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Publication numberUS3405510 A
Publication typeGrant
Publication dateOct 15, 1968
Filing dateMar 17, 1967
Priority dateMar 7, 1967
Also published asDE1667486A1, US3398504
Publication numberUS 3405510 A, US 3405510A, US-A-3405510, US3405510 A, US3405510A
InventorsMichael Seal
Original AssigneeEngelhard Ind Inc
Export CitationBiBTeX, EndNote, RefMan
External Links: USPTO, USPTO Assignment, Espacenet
Apparatus for transporting hydrogen
US 3405510 A
Abstract  available in
Previous page
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Claims  available in
Description  (OCR text may contain errors)

Oct. 15, 1968 M. SEAL 3,


INVENTOR. MICHAEL SEAL @WW W ATTORNEY United States Patent 3,405,510 APPARATUS FOR TRANSPURTING HYDROGEN Michael Seal, Leonardo, N.J., assignor to Engelhard Industries, Inc., Newark, N.J., a corporation of Delaware Filed Mar. 17, 1967, Ser. No. 623,861 8 Claims. (Cl. 55-208) ABSTRACT OF THE DISCLOSURE This disclosure relates to a means for purifying hydrogen by use of palladium and palladium alloys. These metals are used in transportation and purification of hydrogen by virtue of their ability to absorb and desorb the gas. The pure hydrogen gases are normally obtained from a mixture of gases containing hydrogen by contacting said mixture with the palladium or palladium alloy. Absorption then takes place followed by desorption of the hydrogen into a site different from the one in which the hydrogen was initially absorbed.

Background of the invention This invention is directed to an apparatus for transporting hydrogen from one site to another. More particularly, it is concerned with the transportation of hydrogen from a location where it may be present in a gaseous mixture to a second location where it is present in relatively pure form. The invention also concerns an apparatus for purifying hydrogen.

Various methods for purifying hydrogen using palladium and palladium alloys are presently known. Some devices utilizing these methods use palladium or palladium alloy in the form of a foil or tube. In such devices, the foil or tube is located physically between the impure hydrogen and the pure product. A new device which has proved operable in purifying and transporting hydrogen comprises two separate and discreet chambers, one containing either hydrogen at low pressure or a mixture of hydrogen with other gas, and the other containing pure hydrogen at a pressure difierent from that present at the first location. The palladium or palladium alloy absorbs hydrogen at a first site and is then made to move to a separate site Where the pure hydrogen is desorbed. This device is an improvement over those previously known in that it eliminates the costly requirement for high quality and integrity in the palladium or palladium alloy metal utilized. Since no wall of palladium physically separates the pure and impure or low pressure hydrogen, the palladium need not be flawless.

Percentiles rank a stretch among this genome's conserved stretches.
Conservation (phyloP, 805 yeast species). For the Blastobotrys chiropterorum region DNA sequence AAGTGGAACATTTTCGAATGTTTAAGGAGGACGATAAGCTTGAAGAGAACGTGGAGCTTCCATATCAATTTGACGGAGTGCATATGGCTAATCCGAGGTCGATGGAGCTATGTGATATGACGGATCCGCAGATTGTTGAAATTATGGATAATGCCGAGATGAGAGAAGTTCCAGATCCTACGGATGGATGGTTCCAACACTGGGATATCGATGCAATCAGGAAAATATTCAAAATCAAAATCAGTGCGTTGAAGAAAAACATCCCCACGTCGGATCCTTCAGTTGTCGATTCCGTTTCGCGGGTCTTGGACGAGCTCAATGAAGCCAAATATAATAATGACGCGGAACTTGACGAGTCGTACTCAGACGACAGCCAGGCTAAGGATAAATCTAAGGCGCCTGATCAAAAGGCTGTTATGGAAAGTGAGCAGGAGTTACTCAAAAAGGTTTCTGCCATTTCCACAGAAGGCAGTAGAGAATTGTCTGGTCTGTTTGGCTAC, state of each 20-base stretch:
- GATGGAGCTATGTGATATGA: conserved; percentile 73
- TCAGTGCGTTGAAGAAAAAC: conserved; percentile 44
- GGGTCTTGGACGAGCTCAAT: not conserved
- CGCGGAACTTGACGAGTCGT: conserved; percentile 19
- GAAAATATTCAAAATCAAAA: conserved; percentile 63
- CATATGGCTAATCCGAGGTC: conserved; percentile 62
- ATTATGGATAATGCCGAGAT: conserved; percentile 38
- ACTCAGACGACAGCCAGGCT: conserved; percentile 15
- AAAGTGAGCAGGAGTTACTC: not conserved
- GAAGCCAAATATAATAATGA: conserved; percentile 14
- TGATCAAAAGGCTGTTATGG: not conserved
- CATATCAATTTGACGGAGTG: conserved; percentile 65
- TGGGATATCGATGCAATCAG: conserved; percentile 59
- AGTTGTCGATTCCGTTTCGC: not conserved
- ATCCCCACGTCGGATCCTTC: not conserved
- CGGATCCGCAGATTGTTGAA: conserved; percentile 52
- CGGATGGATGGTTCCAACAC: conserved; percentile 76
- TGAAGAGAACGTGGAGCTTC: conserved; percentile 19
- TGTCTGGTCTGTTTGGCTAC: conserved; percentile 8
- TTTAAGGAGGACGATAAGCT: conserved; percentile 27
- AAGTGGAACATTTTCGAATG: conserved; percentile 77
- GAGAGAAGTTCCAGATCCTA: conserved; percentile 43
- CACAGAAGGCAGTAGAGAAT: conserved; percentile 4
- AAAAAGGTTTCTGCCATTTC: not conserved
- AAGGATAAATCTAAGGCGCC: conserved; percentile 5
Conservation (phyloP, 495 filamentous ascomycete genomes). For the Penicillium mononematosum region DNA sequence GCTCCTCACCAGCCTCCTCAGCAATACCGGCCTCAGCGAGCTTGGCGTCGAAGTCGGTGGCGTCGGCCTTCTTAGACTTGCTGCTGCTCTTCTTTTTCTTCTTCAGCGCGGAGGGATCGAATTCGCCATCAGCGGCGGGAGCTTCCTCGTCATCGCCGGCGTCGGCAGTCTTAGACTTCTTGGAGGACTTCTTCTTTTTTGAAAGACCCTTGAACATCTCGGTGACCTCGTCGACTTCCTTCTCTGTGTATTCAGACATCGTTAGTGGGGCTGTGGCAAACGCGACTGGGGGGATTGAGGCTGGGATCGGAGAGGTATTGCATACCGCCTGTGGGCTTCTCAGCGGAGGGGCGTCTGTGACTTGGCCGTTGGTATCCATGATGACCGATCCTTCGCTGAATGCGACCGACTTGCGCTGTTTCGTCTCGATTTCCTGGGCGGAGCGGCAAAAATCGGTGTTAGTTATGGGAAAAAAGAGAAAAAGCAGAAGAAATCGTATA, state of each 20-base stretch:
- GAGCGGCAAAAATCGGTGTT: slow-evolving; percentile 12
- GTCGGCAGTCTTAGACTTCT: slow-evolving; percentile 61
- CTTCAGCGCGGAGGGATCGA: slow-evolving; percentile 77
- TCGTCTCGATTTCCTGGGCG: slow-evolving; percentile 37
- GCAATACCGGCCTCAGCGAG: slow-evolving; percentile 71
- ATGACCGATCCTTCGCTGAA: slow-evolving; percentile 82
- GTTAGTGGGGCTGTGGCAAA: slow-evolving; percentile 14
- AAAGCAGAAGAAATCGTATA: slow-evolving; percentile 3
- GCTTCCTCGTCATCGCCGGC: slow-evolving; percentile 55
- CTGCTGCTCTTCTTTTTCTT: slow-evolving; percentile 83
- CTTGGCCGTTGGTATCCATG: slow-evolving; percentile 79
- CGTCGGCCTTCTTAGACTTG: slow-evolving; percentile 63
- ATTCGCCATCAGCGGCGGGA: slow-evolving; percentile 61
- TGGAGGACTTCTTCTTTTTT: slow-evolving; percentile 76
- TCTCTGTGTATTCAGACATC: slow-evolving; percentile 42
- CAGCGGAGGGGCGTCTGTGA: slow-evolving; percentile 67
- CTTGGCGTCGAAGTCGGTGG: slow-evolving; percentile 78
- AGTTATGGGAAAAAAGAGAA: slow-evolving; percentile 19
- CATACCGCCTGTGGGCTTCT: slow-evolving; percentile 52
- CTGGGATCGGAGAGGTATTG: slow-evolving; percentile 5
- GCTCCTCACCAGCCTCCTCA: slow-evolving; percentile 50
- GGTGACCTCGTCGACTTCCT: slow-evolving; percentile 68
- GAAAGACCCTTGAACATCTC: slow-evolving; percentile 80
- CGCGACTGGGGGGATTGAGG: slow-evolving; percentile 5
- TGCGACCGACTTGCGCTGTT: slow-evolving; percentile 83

The new device above-described utilizes generally palladium in a continuous belt or wire to transport hydrogen from one chamber to another. The absorption and desorption chambers preferably have no wall with a common seal between such chambers and as a result at least four seals are used.

Summary 0 the invention This invention pertains to apparatus for the transportation and purification of hydrogen by the use of palladium or palladium alloys. The apparatus of the present invention absorbs hydrogen by a continuous band of palladiumcontaining material which transports such hydrogen to a site where it will be desorbed and collected. It has an advantage over similar methods in that no hydrogen is lost from the system due to leakage through the seals and ice it requires the use of only two sealswith no hazard of hydrogen leakage to the atmosphere through such seals. The construction of seals which permit free passage of palladium, e.g. in the form of wires or belts, and a minimum passage of gases therethrough can be troublesome. It is an improvement on previously mentioned apparatus utilizing a continuous palladium material for transportation of hydrogen in that it uses a minimum number of seals.